In 2020, it was suggested—by the World Economic Forum—that 54% of utility providers expected some form of cyber attack. The growth of cybersecurity incidents has heightened the concern about the security of their critical infrastructure. This ultimately puts pressure on utilities to ensure the reliability of their Industrial Control Systems (ICS) and maintain compliance. There are also external risks to consider as these risks extend across external organisations and utility companies are responsible for the data surrounding the people, processes and technologies that are linked to their operations.
What does Compliance Mean for Utilities?
Electric utilities fall under requirements set by the North American Electric Reliability Corporation’s (NERC) Critical Infrastructure Plan (CIP), which sets out policies for secure operational technology. The NERC was established in 1968 as a response to the 1965 blackout, and the organisation’s standards became mandatory in June 2007. The NERC CIP consists of nine stands and 45 requirements that cover the security of cyber assets as well as personnel and training, security management and disaster recovery planning.
NERC CIP Standards
Although there are nine standards in total, Tim Conway, Technical Director for ICS and SCADA Programmes at SANS Cyber Security Training, has highlighted the four most important standards that vendors and integrators working in NERC-CIP environments need to follow. The Implementation Guide for Vendors and Integrators Working in NERC-CIP Environments breaks down these four standards.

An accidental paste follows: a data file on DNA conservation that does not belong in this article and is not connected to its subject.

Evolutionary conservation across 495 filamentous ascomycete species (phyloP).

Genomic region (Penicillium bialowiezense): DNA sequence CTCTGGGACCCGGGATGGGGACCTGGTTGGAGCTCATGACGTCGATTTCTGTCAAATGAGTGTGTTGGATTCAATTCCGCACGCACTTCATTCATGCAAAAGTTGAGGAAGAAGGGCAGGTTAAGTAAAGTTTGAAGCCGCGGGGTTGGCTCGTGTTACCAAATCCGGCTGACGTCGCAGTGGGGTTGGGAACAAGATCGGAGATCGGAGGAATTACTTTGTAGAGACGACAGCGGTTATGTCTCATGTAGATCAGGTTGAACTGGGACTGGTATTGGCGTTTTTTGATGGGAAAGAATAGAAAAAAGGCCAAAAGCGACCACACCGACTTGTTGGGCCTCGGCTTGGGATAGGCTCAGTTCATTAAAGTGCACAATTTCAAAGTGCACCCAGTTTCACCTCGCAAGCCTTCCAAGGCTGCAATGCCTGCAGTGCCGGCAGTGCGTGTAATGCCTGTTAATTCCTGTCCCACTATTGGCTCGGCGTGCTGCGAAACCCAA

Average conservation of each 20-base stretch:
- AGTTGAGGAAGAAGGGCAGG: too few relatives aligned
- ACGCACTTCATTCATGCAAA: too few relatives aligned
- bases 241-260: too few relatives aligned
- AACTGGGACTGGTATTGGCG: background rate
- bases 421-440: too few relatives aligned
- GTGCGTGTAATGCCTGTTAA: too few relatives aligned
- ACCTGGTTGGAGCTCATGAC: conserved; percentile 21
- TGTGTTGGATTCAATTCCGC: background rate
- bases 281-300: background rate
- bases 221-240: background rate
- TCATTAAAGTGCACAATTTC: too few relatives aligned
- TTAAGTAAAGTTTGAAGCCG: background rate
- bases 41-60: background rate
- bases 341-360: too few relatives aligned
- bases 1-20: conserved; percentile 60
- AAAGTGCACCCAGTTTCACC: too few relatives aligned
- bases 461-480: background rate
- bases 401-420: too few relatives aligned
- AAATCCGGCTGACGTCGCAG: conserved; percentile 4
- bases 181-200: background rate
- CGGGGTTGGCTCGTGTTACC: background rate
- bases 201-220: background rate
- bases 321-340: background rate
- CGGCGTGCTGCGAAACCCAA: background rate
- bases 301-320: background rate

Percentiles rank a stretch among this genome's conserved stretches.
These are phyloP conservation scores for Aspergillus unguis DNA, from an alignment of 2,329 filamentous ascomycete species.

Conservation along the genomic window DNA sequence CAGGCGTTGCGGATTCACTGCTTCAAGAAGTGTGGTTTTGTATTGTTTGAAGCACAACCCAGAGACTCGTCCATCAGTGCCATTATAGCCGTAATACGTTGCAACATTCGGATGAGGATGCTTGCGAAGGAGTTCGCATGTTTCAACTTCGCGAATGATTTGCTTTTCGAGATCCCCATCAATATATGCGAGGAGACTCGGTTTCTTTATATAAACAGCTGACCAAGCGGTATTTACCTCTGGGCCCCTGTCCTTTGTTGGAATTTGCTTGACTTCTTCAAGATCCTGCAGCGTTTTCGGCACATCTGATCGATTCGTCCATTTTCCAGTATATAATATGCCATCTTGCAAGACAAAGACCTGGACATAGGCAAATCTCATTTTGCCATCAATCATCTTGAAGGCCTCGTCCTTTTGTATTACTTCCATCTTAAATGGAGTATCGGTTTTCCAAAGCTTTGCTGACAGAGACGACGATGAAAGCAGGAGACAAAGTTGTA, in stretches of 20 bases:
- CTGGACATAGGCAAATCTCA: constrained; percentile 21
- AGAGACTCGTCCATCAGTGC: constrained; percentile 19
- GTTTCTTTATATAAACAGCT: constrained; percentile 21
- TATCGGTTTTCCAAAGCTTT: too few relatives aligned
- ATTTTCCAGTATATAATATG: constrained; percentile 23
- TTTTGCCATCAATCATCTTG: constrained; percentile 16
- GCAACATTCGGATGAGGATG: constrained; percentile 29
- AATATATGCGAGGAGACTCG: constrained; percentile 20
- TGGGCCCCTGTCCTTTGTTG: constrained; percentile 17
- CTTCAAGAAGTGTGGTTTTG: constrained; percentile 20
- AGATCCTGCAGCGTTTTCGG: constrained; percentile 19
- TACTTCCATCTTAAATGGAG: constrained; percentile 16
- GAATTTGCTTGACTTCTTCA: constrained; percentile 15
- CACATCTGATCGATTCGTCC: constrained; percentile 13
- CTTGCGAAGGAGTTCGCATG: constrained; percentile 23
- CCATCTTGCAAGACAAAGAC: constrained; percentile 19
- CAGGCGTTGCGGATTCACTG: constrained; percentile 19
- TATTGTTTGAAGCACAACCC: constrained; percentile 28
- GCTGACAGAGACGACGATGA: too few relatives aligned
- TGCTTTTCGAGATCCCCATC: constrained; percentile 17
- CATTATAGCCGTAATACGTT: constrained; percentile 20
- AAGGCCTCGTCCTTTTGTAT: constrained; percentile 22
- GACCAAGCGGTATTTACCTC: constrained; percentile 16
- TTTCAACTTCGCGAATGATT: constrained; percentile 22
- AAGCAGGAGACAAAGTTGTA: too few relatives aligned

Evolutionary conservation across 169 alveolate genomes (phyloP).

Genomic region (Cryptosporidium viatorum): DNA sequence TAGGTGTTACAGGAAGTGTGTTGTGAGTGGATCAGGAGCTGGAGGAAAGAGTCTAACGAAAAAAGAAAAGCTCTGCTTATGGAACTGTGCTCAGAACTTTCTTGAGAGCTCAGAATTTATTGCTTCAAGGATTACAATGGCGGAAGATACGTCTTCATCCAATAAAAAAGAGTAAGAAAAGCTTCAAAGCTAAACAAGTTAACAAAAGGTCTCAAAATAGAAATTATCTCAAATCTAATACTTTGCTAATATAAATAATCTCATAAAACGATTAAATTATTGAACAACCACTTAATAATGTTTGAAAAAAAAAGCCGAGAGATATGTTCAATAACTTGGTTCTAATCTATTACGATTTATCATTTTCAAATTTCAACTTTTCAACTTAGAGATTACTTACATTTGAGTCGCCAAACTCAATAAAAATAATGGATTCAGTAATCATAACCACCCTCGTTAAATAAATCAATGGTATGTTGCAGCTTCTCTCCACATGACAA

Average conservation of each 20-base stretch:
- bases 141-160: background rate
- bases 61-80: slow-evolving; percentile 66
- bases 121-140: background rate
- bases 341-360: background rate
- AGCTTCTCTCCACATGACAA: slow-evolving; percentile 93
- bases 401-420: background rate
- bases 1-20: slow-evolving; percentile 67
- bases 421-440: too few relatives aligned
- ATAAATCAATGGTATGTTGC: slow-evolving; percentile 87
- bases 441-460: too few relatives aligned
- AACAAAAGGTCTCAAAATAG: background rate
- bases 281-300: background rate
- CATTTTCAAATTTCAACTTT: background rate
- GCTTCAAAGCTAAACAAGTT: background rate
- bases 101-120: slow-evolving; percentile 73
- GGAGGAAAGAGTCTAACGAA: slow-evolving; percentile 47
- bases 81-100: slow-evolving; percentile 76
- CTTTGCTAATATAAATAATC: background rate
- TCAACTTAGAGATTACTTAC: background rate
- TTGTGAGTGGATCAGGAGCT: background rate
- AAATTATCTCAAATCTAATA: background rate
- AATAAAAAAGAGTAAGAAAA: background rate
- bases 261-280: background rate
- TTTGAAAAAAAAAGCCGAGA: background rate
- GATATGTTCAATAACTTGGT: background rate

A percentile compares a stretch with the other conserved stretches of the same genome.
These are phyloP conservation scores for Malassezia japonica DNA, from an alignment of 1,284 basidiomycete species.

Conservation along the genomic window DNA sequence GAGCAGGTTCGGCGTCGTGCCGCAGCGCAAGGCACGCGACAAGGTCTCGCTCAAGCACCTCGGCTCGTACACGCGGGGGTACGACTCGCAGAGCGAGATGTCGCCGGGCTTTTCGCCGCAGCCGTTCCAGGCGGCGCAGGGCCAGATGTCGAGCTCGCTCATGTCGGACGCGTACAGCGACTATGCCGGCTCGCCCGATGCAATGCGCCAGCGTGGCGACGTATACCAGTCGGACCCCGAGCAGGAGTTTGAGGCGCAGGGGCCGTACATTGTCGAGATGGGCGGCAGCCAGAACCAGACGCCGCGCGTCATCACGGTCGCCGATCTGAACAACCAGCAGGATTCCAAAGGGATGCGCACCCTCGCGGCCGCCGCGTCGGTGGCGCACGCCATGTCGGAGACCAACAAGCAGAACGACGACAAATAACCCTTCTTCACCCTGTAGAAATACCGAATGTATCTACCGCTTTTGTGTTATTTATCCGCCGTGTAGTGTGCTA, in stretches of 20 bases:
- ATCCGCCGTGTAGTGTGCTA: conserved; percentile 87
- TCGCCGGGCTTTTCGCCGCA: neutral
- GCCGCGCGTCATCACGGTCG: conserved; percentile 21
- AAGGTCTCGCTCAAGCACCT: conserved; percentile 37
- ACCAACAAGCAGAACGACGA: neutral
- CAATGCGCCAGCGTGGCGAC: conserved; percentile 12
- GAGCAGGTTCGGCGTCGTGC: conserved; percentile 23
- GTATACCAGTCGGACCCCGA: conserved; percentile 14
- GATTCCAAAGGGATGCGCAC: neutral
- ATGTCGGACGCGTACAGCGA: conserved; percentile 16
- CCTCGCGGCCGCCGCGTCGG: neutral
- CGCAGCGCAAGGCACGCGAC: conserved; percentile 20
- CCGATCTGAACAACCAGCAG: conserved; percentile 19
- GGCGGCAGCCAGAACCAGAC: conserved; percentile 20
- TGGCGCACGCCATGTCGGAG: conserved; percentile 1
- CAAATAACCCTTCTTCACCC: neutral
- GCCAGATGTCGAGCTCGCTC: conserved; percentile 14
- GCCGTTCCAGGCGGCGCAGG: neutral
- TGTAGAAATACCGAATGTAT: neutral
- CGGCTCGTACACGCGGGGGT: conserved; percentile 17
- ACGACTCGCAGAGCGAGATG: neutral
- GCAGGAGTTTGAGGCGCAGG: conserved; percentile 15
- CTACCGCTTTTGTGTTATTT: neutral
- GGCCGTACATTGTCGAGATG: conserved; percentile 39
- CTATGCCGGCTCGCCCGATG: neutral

CIP-003 Security Management Controls
There are nine individual policies that exist within the CIP-003 standard, which establish the overall CIP programme structure in relation to High and Medium impact facilities and assets.
CIP-004 Personnel and Training
Compliance with this standard means that organisations meet the training requirements in relation to security awareness, personnel risk assessment (PRA) requirements—involving background check performance and processing, training in secure access granting and setting up access rights, as well as the requirements for revoking access due to transfer of personnel or termination.
CIP-011 Information Protection
CIP-011 is a complex set of rules, which has changed over time as CIP standards have matured and responded to an ever-growing data set across different locations.
CIP-013 Supply Chain Risk Management
This is a new standard that has been established to address long-term supply chain risk management issues. The requirements of CIP-013 provide organisations and individuals with the ability to implement the correct language to support their procurement processes.
For a more in-depth discussion about these standards, check out the report, which discussed the breakdown of requirements within these standards.